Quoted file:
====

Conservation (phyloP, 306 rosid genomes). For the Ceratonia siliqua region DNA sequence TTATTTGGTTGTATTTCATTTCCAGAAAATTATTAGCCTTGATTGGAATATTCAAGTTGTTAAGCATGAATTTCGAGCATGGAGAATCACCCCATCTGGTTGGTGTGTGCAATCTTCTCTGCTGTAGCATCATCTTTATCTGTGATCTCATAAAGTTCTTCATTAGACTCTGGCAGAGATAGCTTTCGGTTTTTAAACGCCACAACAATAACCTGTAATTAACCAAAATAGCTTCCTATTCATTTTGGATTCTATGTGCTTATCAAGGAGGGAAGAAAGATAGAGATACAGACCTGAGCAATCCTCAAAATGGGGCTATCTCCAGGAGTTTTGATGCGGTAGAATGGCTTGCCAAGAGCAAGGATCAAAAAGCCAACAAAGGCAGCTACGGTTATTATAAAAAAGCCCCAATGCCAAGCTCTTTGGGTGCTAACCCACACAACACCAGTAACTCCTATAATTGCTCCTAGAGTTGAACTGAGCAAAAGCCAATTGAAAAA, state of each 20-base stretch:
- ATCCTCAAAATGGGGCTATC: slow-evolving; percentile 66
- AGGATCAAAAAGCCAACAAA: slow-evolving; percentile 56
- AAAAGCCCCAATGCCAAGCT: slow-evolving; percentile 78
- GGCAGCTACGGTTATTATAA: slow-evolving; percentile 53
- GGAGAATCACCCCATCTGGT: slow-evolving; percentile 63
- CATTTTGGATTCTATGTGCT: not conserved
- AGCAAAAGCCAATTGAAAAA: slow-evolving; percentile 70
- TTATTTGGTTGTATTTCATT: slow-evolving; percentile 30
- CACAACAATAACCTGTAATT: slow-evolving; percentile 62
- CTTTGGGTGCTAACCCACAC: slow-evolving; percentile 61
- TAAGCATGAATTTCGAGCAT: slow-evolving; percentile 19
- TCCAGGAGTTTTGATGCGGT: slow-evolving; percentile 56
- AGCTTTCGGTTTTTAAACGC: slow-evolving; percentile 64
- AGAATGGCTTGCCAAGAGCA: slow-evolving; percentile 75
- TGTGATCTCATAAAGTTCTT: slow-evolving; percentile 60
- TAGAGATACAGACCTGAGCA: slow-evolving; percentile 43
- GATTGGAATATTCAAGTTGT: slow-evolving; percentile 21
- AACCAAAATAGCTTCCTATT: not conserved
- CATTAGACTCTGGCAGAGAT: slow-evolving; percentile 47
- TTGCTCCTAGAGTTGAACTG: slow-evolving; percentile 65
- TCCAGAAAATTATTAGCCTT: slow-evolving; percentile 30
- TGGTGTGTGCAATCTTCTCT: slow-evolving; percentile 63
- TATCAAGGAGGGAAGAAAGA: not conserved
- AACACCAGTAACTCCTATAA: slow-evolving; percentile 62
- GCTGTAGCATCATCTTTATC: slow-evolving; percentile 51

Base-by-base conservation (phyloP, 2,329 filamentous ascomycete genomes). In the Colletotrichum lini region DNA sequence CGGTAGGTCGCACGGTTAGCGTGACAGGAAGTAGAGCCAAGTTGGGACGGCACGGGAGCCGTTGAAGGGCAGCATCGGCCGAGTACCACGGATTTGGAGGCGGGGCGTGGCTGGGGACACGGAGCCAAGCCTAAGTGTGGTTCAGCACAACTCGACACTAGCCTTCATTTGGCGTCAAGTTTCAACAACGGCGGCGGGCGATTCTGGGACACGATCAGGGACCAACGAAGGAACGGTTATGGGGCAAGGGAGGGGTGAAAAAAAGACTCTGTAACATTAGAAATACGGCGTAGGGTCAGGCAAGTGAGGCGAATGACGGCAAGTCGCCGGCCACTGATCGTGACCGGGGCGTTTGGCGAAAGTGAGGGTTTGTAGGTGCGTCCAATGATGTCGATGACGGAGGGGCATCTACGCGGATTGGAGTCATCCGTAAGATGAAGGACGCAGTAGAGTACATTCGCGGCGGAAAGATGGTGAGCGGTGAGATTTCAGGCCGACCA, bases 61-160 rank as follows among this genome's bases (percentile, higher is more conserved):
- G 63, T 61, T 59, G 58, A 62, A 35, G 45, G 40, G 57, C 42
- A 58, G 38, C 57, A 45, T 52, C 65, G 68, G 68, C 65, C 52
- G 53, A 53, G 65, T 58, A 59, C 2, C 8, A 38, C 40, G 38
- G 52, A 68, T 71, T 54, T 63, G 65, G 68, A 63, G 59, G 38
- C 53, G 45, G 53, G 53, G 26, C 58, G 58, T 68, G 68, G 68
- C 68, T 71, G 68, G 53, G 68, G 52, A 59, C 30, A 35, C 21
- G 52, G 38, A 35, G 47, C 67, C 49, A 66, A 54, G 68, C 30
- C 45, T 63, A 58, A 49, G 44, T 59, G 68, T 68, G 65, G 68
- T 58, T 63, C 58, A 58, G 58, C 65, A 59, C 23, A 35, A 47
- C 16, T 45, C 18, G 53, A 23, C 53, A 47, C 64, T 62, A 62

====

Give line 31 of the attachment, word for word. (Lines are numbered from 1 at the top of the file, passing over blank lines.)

- G 52, A 68, T 71, T 54, T 63, G 65, G 68, A 63, G 59, G 38